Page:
Ford’s Dagenham facilities expected to halve energy and water consumption
Ford's new diesel engine production line is expected to cut energy and water use by 50% for each engine built at the company's Dagenham diesel centre in the UK.
The automaker has installed the production line at its Dagenham factory, its largest diesel engine production facility globally. The state-of-the-art facility will initially produce 350,000 engines per year, slashing water consumption by 17.5 million litres – enough water to fill seven Olympic size swimming pools.
The 2.0 litre Ford EcoBlue engine – which utilises a clean-burning combustion system – is expected to reduce water and energy consumption by 50% in comparison to the previous 1.8-litre TDCi diesel engine.
Ford’s vice president of manufacturing for Europe Linda Cash said: “Ever since Henry Ford first introduced the moving assembly line Ford has been at the forefront of manufacturing innovation, and our new Dagenham, UK, facility is no exception,”
“Ford is using the latest technologies to ensure our all-new EcoBlue diesel engine production meets the highest standards for sustainability and makes a significant contribution to our global environmental targets.”
The engine production line is one of many green initiatives set at Ford’s Dagenham centre. The centre operates on a zero waste-to-landfill mantra, which has been met globally. Cold testing technology, where engines can be tested without being turned, also saves 50,000 litres of diesel annually. Milling machines are also used to cut rejection rates of products to ‘almost 0%’ for some parts and three wind turbines are used to power the final assembly.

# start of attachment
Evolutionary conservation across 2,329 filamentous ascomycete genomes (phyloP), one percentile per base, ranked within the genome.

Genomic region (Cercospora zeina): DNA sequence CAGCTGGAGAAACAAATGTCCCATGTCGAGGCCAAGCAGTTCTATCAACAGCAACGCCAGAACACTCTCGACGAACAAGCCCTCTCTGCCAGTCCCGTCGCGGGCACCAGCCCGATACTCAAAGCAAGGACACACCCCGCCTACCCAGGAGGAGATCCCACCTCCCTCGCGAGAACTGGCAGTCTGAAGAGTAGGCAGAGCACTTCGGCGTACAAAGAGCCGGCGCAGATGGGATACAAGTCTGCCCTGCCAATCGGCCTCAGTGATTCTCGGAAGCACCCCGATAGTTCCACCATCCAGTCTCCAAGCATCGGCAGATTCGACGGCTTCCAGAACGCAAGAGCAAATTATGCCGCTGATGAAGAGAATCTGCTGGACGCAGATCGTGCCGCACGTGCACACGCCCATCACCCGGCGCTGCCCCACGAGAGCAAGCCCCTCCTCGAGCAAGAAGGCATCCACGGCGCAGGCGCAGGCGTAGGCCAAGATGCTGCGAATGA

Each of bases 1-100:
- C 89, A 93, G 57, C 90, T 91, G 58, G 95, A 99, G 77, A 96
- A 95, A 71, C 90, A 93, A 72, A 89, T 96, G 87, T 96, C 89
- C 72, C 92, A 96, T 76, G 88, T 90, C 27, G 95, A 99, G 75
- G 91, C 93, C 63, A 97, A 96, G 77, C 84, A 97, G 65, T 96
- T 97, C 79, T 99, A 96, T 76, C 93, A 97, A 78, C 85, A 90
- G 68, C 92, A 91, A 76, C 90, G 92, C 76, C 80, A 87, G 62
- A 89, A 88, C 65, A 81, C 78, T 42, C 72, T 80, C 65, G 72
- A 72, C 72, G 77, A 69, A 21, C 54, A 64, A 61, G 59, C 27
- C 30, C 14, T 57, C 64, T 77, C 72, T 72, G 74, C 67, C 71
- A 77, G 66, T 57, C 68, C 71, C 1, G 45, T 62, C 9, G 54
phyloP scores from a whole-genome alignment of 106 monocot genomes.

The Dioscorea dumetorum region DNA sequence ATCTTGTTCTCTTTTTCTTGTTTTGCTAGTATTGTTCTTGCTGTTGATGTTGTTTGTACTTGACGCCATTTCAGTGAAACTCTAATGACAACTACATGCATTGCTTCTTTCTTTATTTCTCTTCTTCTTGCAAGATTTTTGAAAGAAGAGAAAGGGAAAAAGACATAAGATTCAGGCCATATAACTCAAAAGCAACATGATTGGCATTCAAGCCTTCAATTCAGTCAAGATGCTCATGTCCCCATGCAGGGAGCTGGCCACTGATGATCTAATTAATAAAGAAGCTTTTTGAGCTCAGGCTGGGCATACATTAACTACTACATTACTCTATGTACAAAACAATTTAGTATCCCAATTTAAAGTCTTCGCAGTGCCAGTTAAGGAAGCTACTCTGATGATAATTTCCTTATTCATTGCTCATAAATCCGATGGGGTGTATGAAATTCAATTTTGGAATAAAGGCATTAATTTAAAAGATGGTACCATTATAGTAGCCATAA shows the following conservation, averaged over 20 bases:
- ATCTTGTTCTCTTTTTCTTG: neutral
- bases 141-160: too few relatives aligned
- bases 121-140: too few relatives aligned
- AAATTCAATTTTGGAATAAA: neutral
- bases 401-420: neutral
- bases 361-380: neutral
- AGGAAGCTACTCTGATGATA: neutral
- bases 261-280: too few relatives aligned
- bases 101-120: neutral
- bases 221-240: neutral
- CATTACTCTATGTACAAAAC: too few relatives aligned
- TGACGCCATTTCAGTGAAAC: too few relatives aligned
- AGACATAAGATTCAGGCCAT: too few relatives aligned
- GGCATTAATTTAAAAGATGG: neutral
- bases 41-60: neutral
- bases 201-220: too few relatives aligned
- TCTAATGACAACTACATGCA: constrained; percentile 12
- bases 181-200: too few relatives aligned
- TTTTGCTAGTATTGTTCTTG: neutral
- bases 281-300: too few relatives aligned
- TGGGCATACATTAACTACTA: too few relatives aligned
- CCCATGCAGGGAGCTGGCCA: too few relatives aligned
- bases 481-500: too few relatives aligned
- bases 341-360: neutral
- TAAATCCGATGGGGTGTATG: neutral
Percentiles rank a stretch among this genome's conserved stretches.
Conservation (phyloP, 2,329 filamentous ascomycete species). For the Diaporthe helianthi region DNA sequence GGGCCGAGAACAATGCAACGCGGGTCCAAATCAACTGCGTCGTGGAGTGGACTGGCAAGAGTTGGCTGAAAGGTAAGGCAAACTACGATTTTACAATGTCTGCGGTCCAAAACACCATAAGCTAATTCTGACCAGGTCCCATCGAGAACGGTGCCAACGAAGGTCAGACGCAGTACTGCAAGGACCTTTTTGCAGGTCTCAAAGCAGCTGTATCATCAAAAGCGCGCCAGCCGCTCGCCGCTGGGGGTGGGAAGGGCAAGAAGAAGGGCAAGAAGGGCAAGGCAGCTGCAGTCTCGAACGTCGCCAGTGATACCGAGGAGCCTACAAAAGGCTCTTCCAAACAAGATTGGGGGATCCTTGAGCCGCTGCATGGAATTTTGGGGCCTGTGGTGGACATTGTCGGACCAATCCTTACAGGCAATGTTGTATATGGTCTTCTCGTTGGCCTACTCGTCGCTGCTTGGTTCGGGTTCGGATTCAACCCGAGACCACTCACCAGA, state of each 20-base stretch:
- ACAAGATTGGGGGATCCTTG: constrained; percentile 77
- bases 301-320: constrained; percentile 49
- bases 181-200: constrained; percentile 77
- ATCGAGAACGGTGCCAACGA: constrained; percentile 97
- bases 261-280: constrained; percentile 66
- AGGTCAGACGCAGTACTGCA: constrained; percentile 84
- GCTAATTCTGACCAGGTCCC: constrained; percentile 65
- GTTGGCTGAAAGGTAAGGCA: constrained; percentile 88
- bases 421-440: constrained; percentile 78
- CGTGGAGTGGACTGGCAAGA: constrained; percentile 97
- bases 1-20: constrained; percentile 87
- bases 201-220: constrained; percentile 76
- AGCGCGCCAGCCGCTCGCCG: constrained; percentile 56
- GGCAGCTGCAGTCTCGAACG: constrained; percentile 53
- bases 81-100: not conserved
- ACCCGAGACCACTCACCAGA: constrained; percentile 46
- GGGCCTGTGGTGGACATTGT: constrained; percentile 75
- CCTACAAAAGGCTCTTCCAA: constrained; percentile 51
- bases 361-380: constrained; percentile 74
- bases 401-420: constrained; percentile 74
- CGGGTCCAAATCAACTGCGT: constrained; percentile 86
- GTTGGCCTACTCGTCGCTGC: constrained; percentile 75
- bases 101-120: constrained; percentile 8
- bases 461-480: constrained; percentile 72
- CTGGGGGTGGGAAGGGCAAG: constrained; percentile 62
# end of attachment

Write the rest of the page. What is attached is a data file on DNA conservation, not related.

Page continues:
The production line is set to make a significant contribution to Ford’s global target of a 30% reduction in greenhouse gas (GHG) per vehicle produced between 2010 and 2025. The company is also looking to further reduce the amount of water used per vehicle despite already achieving the goal of a 30% water reduction between 2009 to 2015.
Ford’s recent focus on innovative methods of energy and emission reductions is part of a sustainability push by the car manufacturer that has resulted in a greener production as outlined in its annual report released earlier this year.
There is a track record of research into sustainable innovations at Ford. Since 2000, it has been researching biomaterials and now incorporates soy foam, castor oil and wood coconut fibre amongst others into its manufacturing process. Additionally, Ford has developed a recycling technique that gives a new lease of life to worn out engine blocks, delivering a 50% reduction in CO2 emissions compared to producing a brand new engine.
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